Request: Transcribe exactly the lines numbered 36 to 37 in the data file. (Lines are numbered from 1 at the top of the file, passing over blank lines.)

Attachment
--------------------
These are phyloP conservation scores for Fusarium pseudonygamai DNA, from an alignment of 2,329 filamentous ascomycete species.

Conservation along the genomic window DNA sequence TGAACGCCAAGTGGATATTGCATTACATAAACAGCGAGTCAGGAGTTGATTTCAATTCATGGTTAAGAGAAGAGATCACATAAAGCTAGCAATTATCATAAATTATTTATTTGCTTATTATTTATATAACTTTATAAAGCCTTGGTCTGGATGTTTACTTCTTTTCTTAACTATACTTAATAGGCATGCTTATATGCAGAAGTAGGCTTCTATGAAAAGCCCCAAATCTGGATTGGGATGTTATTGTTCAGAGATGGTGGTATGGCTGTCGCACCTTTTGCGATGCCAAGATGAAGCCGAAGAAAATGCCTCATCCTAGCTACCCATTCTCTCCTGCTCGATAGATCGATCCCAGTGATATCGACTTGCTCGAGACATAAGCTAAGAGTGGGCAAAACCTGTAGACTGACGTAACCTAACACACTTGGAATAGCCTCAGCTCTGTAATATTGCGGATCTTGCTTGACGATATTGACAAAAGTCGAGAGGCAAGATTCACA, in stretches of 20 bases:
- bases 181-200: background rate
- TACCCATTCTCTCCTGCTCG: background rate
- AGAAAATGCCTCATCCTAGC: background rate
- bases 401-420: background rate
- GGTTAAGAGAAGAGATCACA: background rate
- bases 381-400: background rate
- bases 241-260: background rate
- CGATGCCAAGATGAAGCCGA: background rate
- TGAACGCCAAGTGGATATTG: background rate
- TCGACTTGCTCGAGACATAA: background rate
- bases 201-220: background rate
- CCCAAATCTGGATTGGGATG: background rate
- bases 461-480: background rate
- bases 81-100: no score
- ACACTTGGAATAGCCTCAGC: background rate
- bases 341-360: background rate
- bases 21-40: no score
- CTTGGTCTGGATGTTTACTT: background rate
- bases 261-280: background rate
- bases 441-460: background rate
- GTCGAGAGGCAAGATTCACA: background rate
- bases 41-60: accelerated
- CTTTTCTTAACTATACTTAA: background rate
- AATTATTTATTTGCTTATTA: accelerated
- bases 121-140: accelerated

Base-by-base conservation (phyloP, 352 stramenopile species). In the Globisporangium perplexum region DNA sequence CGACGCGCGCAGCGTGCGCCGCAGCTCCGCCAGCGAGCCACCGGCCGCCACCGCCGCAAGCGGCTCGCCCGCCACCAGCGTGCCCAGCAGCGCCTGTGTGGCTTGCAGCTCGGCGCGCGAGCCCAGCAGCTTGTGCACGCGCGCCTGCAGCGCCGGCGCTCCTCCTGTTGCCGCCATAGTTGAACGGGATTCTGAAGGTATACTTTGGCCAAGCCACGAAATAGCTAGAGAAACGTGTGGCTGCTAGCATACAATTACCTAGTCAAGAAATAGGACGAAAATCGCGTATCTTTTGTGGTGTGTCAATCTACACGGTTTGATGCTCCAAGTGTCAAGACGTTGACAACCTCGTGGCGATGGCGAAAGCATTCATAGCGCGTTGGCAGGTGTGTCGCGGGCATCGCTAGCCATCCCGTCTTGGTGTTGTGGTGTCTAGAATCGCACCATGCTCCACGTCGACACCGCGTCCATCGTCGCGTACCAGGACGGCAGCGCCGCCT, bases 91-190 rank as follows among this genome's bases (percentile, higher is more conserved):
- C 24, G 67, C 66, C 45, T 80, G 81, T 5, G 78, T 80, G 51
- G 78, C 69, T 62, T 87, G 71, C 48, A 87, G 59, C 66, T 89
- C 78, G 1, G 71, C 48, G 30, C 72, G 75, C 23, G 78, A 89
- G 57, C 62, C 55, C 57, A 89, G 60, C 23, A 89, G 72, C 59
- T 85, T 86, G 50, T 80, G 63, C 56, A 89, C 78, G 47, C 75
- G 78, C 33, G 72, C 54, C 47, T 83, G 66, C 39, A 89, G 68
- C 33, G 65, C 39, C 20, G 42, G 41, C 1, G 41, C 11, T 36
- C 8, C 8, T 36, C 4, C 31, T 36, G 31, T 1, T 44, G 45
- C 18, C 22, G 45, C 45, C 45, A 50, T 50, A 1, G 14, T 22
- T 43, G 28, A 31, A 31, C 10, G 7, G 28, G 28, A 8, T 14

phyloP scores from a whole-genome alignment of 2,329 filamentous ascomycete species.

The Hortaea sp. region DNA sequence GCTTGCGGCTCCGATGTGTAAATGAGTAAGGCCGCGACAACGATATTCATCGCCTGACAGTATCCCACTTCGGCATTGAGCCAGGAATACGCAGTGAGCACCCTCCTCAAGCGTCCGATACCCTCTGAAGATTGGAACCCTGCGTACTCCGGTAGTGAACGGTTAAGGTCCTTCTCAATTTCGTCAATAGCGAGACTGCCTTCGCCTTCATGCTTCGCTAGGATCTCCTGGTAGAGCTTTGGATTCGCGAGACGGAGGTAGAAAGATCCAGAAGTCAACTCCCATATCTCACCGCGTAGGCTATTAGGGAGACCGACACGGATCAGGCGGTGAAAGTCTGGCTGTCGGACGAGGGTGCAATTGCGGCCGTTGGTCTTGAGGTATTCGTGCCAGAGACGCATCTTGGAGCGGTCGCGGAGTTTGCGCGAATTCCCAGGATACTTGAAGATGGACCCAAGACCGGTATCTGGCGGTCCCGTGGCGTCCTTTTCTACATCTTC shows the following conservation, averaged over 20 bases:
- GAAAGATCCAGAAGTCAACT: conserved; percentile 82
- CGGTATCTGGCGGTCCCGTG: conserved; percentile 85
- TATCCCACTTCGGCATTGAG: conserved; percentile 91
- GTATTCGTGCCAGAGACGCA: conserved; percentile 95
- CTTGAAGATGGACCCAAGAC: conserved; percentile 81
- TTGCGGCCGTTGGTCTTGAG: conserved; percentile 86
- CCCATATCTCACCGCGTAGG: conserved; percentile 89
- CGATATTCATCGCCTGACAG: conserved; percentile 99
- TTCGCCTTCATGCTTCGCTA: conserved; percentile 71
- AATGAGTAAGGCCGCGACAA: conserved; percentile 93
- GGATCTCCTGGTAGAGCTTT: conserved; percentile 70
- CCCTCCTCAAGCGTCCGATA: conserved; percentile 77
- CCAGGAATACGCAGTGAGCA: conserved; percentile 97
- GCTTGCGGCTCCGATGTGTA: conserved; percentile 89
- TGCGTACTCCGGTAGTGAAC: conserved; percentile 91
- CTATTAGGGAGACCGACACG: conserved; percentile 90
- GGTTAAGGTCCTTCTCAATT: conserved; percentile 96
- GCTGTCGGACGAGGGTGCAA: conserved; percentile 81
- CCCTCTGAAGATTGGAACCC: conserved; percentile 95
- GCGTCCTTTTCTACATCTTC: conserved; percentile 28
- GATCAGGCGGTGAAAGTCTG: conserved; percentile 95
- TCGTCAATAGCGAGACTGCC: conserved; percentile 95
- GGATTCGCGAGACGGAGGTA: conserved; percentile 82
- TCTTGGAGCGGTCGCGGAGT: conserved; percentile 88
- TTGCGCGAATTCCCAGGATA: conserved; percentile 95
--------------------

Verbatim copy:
- C 8, C 8, T 36, C 4, C 31, T 36, G 31, T 1, T 44, G 45
- C 18, C 22, G 45, C 45, C 45, A 50, T 50, A 1, G 14, T 22